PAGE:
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Comments»

1. Bowleserised - July 4, 2006

I LOVE YOU AND TRUST YOU IMPLICITLY IN ALL THINGS BUT I MUST KNOOOOOO DOES IT COME WITH SUBTITLES?

2. BiB - July 4, 2006

Darling, thank you. That was the right answer. Actually, I was trying to fiddle with the teletext so that I could have (German) subtitles alongisde the German text as I thought that would help, but didn’t manage it. Well, imdb claims it had an English release-title, so I suppose that means it’s been subtitled, but god knows where to find that. I’ll get cracking on amazon and then one day I’ll invite every blogger in the world round for a viewing.

3. BiB - July 4, 2006

It was shown recently here on TV. Lukeski liked it too. (For god’s sake go and take his free CDs. He’ll go into blogging meltdown otherwise.) Yes, not an easy watch.

Leon, where is your new post which has been heralded all over with great pomp, but remains a mystery?

4. leon - July 4, 2006

Speaking of foreign films, someone kindly bought me the new, shiny DVD re-release of Klimov’s Idi i smotri (I saw it years ago on television) which I am sure that you know, as a Russophil (or even a Byelorussophil, in fact).

It’s a beautifully made film, but does leave you feeling a bit emotionally drained, to say the least. In fact, it’s probably one of those films that while sort-of-recommending to people as a landmark achievement in filmmaking, I probably wouldn’t suggest they actually watch, if they’re very sensitive types.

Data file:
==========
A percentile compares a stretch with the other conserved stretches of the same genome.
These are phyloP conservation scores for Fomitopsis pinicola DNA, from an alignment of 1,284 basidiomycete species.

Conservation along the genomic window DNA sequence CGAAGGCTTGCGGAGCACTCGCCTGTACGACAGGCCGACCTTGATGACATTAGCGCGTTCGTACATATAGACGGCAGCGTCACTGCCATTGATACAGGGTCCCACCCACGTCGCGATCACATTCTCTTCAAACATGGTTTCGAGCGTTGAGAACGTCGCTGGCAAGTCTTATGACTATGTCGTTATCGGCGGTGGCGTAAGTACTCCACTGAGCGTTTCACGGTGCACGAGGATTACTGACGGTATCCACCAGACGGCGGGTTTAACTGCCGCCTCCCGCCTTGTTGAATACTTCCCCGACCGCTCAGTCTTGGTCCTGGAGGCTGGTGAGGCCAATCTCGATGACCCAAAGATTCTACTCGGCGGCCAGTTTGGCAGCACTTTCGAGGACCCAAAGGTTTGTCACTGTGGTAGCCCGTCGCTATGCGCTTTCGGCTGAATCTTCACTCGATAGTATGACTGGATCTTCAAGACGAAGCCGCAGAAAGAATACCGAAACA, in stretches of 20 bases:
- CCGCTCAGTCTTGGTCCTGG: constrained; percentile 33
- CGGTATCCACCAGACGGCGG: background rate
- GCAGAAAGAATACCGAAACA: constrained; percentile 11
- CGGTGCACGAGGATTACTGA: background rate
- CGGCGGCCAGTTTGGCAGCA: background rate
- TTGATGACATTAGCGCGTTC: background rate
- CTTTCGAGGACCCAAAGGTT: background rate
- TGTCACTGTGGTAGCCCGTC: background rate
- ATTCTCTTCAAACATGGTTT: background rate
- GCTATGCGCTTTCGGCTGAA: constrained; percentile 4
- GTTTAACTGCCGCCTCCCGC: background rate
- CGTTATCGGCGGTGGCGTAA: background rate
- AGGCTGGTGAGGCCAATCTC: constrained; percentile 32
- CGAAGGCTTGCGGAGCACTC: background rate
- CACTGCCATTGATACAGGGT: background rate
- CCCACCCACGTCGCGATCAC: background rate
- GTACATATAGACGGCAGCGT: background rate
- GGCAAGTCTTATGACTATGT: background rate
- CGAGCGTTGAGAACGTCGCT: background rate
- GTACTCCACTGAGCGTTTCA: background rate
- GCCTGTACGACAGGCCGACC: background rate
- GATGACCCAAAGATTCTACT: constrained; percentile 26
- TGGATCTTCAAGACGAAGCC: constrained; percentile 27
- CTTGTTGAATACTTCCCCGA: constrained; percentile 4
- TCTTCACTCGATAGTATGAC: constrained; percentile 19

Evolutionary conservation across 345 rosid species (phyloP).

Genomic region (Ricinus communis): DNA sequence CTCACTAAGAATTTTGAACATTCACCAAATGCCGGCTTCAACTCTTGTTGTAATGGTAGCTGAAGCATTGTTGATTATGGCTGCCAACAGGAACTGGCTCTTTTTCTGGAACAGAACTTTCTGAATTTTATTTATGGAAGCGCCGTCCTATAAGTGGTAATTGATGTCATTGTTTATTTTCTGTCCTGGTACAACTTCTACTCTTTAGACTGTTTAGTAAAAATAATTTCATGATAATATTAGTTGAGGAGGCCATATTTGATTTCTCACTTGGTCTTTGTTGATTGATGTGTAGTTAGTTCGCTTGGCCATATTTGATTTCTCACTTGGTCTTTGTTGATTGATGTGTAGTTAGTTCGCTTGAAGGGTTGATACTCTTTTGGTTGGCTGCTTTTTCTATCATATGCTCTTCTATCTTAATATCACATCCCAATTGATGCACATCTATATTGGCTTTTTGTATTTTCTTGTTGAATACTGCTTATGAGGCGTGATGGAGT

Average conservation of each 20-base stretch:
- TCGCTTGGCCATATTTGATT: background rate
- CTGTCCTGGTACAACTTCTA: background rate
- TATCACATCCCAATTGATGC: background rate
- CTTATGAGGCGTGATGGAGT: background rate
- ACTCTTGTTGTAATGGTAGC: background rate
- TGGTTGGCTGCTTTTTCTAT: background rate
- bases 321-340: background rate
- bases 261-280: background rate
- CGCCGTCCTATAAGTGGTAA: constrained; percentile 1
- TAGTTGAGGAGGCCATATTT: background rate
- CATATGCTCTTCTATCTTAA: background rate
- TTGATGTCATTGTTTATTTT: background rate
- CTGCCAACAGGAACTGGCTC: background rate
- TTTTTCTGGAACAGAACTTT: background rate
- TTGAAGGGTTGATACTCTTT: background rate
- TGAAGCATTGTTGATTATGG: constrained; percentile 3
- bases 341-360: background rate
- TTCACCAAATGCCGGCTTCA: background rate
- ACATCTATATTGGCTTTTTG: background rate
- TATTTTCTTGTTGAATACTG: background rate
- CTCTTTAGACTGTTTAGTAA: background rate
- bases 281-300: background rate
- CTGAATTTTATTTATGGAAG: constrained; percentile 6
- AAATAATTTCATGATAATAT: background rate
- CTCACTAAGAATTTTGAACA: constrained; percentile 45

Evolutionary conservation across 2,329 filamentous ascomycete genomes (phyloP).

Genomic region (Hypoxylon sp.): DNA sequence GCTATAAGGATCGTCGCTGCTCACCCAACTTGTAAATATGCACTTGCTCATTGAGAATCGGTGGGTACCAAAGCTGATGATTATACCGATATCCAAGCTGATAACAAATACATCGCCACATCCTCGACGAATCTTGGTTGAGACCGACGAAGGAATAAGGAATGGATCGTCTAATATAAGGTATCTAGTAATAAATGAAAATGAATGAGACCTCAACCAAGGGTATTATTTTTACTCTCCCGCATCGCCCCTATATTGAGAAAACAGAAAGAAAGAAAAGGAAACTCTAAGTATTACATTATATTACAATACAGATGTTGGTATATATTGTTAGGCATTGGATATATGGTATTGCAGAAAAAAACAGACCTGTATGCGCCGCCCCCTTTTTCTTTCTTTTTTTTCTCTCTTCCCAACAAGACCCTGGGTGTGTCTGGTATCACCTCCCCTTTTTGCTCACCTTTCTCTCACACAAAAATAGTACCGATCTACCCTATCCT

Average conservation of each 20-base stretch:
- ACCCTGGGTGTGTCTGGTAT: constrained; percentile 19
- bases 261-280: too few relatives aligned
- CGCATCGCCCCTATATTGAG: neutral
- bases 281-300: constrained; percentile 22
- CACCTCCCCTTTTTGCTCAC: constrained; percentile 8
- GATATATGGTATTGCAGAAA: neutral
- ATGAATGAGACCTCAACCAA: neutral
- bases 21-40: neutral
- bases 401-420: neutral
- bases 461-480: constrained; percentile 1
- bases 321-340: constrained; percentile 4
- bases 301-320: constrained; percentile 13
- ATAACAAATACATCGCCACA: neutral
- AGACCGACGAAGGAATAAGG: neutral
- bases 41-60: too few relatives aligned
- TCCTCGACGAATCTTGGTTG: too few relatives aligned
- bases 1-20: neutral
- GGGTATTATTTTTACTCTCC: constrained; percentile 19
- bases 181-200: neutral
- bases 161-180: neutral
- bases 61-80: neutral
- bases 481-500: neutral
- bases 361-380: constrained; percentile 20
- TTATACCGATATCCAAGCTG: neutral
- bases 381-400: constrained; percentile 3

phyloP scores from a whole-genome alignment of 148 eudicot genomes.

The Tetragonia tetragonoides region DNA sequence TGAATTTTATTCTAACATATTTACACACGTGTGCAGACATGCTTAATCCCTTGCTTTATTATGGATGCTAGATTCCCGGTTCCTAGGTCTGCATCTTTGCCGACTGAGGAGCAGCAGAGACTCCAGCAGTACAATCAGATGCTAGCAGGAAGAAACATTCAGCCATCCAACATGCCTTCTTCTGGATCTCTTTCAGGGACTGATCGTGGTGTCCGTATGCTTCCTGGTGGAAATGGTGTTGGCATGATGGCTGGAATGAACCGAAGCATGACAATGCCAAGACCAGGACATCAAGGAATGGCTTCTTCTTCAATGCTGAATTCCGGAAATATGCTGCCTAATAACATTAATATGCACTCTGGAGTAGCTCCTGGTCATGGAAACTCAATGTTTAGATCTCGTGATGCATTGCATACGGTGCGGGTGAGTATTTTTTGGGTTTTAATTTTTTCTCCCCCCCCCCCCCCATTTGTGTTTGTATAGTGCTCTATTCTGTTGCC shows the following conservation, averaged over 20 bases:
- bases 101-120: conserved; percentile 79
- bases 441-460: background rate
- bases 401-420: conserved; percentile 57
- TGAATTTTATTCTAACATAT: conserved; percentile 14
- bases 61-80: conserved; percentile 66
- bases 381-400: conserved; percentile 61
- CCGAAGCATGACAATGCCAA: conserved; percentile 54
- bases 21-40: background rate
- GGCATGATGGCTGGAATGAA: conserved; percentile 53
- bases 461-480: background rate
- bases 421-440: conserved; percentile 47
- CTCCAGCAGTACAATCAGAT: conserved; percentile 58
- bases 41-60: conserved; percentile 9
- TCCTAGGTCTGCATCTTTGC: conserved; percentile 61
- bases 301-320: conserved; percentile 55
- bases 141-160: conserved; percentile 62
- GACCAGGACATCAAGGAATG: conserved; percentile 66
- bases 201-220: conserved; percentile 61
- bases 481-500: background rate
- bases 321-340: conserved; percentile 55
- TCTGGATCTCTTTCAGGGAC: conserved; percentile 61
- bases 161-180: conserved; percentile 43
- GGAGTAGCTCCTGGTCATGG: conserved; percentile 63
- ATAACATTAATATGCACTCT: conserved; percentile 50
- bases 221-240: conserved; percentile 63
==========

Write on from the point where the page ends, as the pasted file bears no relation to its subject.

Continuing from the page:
5. Bowleserised - July 4, 2006

BiB – yes. Excellent idea. We should have a film evening!

6. BiB - July 4, 2006

Hmm, no sign of the film on the British amazon site. Mind you, even the German DVD might have the option of English subtitles. I’ll look into it…

7. leon - July 4, 2006

It’s on the way. I was going to get it finished but had to go to Devon instead to run in and out of the sea like an idiot.

8. BiB - July 4, 2006

Quite right too. Blogging should not take priority over the sea. No empire was ever built on mastering the blog.

9. Ed Ward - July 4, 2006

German DVDs almost never have any subtitles except German ones. It’s as if the Germans are ashamed of their film industry — a sensible response in many cases, I’m afraid — and don’t want other nations to find out how bad things really are. Unfortunately, it means the few good films out there don’t get any attention either.

The costs of adding subtitles to a DVD are ludicrously small, but nobody wants to bother. Stupid.

10. BiB - July 4, 2006

Ed, indeed. I think I saw Halbe Treppe in the cinema at around the same time as Goodbye Lenin was taking half the world by storm and was mystified that it didn’t seem to make any impact abroad. There is a subtitling place in Berlin which I’ve tried to get work from – never had a sausage – but maybe I need to get onto them and tell them to do ‘Grill Point’ straight away if it hasn’t already been done.

11. BiB - July 4, 2006

Ha! It’s being repeated on Arte RIGHT NOW. Switch on your TVs if you can…

12. lukeski - July 4, 2006